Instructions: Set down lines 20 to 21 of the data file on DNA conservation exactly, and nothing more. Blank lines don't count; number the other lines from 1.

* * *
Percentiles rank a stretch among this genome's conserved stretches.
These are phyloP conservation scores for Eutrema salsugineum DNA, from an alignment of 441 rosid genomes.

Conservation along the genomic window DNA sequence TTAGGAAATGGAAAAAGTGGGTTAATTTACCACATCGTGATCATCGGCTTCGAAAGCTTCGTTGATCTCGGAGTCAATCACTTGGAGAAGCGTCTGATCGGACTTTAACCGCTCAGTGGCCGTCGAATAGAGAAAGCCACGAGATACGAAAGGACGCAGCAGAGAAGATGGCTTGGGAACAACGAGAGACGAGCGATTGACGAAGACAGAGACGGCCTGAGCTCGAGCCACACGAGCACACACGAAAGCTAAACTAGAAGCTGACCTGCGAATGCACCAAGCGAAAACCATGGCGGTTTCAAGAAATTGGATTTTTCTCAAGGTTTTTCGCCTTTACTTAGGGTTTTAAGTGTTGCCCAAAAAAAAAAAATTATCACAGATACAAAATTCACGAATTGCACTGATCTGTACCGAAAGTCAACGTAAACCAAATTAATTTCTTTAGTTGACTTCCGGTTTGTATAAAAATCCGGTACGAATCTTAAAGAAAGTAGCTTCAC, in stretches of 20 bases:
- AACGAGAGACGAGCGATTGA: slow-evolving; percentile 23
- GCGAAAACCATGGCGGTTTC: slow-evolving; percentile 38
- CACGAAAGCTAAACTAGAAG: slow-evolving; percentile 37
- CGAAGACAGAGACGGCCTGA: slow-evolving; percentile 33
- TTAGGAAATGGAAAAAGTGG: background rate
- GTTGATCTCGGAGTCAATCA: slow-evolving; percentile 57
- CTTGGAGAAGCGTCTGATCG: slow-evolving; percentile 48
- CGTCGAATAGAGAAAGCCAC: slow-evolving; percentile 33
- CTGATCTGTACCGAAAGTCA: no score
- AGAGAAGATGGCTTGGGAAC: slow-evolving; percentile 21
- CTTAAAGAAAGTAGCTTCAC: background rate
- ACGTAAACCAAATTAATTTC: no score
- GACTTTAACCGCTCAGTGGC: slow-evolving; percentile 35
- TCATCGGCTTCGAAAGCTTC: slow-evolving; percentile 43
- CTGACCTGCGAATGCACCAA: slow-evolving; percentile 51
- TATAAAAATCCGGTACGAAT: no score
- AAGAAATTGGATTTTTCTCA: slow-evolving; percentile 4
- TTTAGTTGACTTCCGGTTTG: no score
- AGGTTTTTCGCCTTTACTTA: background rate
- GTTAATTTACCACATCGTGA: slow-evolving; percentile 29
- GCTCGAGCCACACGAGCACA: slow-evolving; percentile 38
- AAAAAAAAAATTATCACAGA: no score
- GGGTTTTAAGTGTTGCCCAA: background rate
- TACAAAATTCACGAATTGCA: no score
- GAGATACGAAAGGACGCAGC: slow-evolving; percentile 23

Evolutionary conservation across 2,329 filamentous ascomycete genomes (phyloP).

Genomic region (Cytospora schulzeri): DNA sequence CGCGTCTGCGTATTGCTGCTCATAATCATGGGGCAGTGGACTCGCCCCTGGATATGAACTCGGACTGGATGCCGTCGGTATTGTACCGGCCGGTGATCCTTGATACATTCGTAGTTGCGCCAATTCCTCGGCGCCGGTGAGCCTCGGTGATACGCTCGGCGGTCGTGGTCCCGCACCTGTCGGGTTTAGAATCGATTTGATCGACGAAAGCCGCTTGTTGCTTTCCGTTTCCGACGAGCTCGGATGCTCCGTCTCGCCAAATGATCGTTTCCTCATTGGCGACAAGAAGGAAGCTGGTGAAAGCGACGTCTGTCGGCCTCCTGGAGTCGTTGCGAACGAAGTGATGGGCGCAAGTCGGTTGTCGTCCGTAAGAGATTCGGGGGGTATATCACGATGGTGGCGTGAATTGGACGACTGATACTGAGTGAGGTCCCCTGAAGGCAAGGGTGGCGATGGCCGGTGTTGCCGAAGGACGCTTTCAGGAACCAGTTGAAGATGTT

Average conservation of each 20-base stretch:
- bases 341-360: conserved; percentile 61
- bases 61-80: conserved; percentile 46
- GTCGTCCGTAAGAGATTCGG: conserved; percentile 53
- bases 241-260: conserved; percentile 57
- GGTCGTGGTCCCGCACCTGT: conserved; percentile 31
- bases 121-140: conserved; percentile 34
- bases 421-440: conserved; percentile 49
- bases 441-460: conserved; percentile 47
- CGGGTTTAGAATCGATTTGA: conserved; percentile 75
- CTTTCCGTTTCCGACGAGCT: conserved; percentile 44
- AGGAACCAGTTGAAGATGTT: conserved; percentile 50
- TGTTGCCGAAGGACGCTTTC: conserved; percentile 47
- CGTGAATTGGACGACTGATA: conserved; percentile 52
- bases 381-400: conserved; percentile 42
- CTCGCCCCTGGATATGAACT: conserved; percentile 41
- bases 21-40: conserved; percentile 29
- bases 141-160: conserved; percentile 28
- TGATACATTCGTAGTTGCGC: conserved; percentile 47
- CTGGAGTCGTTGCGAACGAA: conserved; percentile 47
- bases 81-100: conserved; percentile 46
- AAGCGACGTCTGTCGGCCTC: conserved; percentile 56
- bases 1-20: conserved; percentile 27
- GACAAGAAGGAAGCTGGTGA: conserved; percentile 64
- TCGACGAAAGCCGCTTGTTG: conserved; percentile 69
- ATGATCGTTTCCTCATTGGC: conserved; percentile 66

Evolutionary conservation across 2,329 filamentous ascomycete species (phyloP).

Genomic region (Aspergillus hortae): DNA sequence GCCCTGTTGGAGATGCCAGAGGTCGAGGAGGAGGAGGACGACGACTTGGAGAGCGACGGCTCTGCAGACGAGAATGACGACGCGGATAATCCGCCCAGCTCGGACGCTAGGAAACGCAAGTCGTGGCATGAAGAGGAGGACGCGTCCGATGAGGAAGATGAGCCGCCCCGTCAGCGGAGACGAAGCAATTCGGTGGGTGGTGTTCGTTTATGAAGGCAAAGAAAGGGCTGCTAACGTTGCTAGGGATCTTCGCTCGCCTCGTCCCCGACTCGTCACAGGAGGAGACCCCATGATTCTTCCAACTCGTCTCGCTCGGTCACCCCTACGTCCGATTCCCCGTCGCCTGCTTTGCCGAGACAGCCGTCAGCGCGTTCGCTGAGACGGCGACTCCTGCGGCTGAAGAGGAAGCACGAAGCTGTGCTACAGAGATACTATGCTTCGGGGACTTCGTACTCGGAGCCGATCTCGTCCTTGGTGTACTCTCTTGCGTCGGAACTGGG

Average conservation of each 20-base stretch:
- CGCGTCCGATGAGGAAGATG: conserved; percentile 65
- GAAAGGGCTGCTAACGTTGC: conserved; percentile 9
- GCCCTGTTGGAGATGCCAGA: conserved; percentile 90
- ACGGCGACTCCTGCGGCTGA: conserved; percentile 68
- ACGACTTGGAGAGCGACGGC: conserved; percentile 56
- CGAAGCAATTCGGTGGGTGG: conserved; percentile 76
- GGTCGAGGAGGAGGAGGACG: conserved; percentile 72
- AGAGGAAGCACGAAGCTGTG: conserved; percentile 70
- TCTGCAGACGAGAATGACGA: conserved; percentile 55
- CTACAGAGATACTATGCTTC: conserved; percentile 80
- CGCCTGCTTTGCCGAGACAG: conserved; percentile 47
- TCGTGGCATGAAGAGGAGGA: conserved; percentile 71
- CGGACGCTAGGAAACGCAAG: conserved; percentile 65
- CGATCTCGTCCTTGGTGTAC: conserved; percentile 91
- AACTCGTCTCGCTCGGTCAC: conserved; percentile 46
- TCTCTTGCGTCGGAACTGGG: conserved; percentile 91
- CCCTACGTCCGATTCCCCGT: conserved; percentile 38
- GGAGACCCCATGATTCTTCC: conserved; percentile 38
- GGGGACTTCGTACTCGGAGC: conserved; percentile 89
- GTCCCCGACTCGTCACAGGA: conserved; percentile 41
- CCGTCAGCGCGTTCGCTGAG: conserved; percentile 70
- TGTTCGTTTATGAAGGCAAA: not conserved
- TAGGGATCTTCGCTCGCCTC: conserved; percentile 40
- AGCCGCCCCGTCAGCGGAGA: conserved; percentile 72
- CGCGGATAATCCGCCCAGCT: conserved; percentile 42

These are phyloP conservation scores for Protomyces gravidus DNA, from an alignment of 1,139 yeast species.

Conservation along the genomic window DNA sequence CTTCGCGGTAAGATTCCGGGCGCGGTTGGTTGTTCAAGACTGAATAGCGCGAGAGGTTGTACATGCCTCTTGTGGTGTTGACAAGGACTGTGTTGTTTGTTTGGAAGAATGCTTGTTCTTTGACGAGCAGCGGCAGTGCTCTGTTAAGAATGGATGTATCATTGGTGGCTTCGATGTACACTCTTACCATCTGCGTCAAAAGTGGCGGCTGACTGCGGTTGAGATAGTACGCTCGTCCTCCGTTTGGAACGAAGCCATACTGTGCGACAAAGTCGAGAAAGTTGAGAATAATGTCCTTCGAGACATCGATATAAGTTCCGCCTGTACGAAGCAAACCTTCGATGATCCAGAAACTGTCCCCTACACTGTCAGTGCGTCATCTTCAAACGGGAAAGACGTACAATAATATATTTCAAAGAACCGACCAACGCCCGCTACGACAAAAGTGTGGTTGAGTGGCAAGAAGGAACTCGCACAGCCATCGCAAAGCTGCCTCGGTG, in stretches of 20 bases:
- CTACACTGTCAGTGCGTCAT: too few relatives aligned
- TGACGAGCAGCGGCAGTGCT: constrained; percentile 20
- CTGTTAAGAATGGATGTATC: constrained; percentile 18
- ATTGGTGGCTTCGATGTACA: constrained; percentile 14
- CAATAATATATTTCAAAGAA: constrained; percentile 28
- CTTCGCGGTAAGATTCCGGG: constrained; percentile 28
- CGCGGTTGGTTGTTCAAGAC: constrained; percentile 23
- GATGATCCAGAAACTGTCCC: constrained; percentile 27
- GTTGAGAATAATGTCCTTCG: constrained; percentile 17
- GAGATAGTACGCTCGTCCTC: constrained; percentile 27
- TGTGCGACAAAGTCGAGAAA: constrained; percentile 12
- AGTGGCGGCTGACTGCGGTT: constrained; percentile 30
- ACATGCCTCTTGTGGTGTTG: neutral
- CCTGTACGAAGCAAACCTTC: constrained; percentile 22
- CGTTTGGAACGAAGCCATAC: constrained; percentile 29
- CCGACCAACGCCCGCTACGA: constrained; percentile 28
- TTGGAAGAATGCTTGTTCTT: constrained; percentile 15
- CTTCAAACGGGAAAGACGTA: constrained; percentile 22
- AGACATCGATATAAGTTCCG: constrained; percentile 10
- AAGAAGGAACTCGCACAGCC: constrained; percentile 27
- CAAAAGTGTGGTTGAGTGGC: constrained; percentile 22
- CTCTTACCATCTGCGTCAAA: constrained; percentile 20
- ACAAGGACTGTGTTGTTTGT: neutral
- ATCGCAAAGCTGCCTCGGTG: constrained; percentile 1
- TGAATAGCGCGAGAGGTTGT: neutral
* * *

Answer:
- AAGAAATTGGATTTTTCTCA: slow-evolving; percentile 4
- TTTAGTTGACTTCCGGTTTG: no score